New Laws Impacting Counties: Health and Human Services
Nov. 1, 2018
With Governor Brown signing over 1,000 bills into law this year, CSAC is publishing a series of articles to spotlight new laws that impact counties from each policy area. This week, the report from the Health and Human Services (HHS) policy area provides information on new laws affecting foster care, mental health, homelessness, and more. Stay tuned for more updates from other policy areas over the next several weeks.
The new laws listed below become effective January 1, 2019, unless otherwise noted.
Budget Bill – Multiple Human Services Issues
AB 1811(Budget Committee) Human Services Omnibus. AB 1811 contains the statutory changes needed to enact many of the major human services provisions that were included in the 2018 Budget Act. This measure requires counties and the state to provide emergency assistance payments to caregivers who are caring for children while awaiting approval as a resource family, codifies the requirement to reconcile state and county costs and savings from Continuum of Care Reform (CCR) implementation, establishes an increase to CalWORKs grants, limits the county share of cost for future CalWORKs grant increases, ends California’s policy that prohibits SSI/SSP recipients from receiving CalFresh benefits along with a hold harmless for current beneficiaries, and establishes the Home Safe program to prevent homelessness for victims of elder abuse. This bill is currently in effect.
AB 2821 (Mayes) Integrated and comprehensive health and human services system. This measure allows counties with an integrated health and human services agency, and upon approval by the California Health and Human Services Agency, additional flexibility with 2011 Realignment funding across social and behavioral health services. A county must provide a resolution to the California Health and Human Services agency for approval. CSAC supported this measure to allow counties more flexibility in using 2011 Realignment revenue for critical services.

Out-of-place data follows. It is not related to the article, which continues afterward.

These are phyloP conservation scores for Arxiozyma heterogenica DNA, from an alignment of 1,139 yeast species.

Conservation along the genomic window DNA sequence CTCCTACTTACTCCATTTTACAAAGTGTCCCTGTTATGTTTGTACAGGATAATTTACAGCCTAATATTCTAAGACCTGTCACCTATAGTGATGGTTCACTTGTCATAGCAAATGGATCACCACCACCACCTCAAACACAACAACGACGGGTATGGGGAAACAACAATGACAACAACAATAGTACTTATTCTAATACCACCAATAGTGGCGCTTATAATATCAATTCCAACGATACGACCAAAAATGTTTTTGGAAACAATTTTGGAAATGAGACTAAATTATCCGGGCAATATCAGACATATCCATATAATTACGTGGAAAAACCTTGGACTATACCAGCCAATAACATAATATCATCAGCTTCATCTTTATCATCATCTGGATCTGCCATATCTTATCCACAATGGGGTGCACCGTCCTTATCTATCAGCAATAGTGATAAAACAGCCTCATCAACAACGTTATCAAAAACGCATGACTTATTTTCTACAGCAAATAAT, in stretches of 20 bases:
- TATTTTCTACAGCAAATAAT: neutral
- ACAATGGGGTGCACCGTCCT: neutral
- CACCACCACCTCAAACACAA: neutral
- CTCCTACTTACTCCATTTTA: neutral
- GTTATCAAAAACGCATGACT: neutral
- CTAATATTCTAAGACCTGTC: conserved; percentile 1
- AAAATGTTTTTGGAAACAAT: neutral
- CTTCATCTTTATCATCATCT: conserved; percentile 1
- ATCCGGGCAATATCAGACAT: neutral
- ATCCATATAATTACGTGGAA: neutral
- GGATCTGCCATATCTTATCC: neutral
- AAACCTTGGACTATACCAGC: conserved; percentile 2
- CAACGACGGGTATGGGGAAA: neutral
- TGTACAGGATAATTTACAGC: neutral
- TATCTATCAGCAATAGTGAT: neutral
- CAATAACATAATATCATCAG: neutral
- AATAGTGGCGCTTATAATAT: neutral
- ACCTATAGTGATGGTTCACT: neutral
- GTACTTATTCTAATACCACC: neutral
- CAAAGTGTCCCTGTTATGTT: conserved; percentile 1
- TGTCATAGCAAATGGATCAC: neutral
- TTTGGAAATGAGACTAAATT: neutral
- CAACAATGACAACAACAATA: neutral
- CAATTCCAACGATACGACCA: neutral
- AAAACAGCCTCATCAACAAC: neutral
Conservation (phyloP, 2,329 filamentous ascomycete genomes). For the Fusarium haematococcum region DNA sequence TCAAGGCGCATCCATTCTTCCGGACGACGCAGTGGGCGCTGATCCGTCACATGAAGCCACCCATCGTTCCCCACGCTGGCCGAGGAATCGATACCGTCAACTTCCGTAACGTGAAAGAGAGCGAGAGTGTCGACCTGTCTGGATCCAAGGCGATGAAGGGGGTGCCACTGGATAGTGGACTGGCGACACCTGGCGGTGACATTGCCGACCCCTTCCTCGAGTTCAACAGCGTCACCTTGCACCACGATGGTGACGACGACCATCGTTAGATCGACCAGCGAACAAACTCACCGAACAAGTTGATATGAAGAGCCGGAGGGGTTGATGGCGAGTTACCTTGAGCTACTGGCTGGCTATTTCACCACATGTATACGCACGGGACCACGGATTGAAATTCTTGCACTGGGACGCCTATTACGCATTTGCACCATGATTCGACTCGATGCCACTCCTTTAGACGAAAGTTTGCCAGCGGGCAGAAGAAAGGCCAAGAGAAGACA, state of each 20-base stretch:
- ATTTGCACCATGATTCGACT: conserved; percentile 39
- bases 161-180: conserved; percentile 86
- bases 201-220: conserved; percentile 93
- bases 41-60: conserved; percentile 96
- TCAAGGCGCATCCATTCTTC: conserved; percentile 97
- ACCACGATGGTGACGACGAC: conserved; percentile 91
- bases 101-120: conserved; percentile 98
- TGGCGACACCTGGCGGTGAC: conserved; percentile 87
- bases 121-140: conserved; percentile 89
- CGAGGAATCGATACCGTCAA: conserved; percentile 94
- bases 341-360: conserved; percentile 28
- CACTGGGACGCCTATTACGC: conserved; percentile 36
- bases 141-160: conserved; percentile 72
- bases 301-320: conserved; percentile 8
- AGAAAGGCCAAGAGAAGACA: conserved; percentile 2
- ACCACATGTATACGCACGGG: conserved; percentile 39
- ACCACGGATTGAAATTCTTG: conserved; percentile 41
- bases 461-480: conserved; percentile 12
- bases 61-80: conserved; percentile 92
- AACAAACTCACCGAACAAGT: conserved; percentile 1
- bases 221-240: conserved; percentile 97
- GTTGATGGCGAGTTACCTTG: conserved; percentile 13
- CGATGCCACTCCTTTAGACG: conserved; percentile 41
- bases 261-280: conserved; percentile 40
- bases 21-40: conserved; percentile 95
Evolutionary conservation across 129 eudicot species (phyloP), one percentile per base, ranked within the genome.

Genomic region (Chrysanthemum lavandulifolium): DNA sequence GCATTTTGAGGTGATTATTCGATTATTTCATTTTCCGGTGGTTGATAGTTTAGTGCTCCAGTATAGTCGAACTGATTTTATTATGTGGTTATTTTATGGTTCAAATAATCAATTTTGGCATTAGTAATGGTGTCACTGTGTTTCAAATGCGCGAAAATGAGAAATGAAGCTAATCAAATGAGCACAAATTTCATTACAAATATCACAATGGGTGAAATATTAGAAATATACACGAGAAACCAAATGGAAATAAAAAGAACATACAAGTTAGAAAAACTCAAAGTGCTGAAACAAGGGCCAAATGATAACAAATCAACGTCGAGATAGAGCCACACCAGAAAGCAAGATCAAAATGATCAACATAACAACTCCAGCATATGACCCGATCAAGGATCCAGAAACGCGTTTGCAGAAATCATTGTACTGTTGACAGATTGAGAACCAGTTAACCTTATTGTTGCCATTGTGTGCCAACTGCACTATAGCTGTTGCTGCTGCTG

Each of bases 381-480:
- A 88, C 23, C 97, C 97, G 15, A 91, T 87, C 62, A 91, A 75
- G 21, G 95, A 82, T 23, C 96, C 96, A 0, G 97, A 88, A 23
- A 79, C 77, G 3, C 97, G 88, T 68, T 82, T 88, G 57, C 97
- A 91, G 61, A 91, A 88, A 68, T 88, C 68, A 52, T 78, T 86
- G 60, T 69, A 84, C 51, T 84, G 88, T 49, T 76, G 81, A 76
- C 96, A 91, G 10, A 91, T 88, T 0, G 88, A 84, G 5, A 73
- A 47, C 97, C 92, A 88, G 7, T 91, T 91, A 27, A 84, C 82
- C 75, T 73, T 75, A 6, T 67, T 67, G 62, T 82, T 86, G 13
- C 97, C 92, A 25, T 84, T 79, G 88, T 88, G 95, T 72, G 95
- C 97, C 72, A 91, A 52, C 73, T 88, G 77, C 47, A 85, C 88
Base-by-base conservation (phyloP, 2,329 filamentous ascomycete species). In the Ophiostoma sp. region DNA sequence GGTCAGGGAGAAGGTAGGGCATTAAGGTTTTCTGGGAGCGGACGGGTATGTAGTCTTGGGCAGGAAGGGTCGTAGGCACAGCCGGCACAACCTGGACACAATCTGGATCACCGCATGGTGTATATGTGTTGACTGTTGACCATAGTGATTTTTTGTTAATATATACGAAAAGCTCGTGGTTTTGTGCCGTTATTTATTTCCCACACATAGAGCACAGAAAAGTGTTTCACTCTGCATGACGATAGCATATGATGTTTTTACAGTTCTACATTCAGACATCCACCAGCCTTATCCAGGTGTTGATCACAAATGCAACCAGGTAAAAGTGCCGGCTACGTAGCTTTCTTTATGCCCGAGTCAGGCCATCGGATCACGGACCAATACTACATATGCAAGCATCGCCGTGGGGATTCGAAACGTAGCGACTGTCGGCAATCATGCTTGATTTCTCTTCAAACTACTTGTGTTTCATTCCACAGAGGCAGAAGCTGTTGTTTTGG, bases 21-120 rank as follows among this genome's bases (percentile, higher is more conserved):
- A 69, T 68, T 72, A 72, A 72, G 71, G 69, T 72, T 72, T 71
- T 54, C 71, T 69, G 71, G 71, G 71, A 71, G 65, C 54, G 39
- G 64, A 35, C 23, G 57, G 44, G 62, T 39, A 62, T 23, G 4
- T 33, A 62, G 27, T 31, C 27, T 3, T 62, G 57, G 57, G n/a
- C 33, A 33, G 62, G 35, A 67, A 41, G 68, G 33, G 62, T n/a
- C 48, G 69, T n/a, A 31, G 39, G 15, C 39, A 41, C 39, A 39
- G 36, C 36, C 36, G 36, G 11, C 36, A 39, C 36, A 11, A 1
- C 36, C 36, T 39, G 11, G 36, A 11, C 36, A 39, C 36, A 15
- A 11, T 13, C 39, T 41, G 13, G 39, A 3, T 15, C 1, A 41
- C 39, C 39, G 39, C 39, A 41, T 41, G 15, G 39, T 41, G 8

AB 2083 (Cooley) Foster Youth: trauma-informed system care. This measure requires counties to work with local agencies and entities to develop Memorandums of Understanding to ensure coordination of services for foster youth who have experienced trauma. It would also require the state to establish an interagency placement resolution team to provide guidance and technical assistance on identifying and securing the appropriate trauma-informed services.
SB 925 (Beall) Foster Care. This bill requires a Court Appointed Special Advocate (CASA) to be included in the Child and Family Team (CFT), if a CASA is appointed, and the child does not object.
SB 1083 (Mitchell) Resource Family Approval. This measure extends the Resource Family Approval (RFA) deadline for current foster caregivers, including relatives and non-relatives, from December 31, 2019 to December 31, 2020. The RFA system is the new process by which foster parents are approved as caregivers.
Homelessness Prevention and Services
SB 918 (Wiener) Homeless Youth Act. This measure requires the Homeless Coordinating and Financing Council to establish specific goals to prevent youth homelessness, improve the health and safety of youth experiencing homelessness, and increase system integration to help prevent homelessness for youth involved in the child welfare system or the juvenile justice system.
In-Home Supportive Services
AB 110 (Committee on Budget) In-Home Supportive Services Wage Supplement. This bill outlines that the IHSS wage supplement will be subsequently applied when the state minimum wage equals or exceeds the county provider wage absent the wage supplement amount. AB 110 clarifies that a wage supplement can only be added to the highest wage paid in the county since June 30, 2017, with an exception for those agreements submitted prior to January 1, 2018. This bill is currently in effect.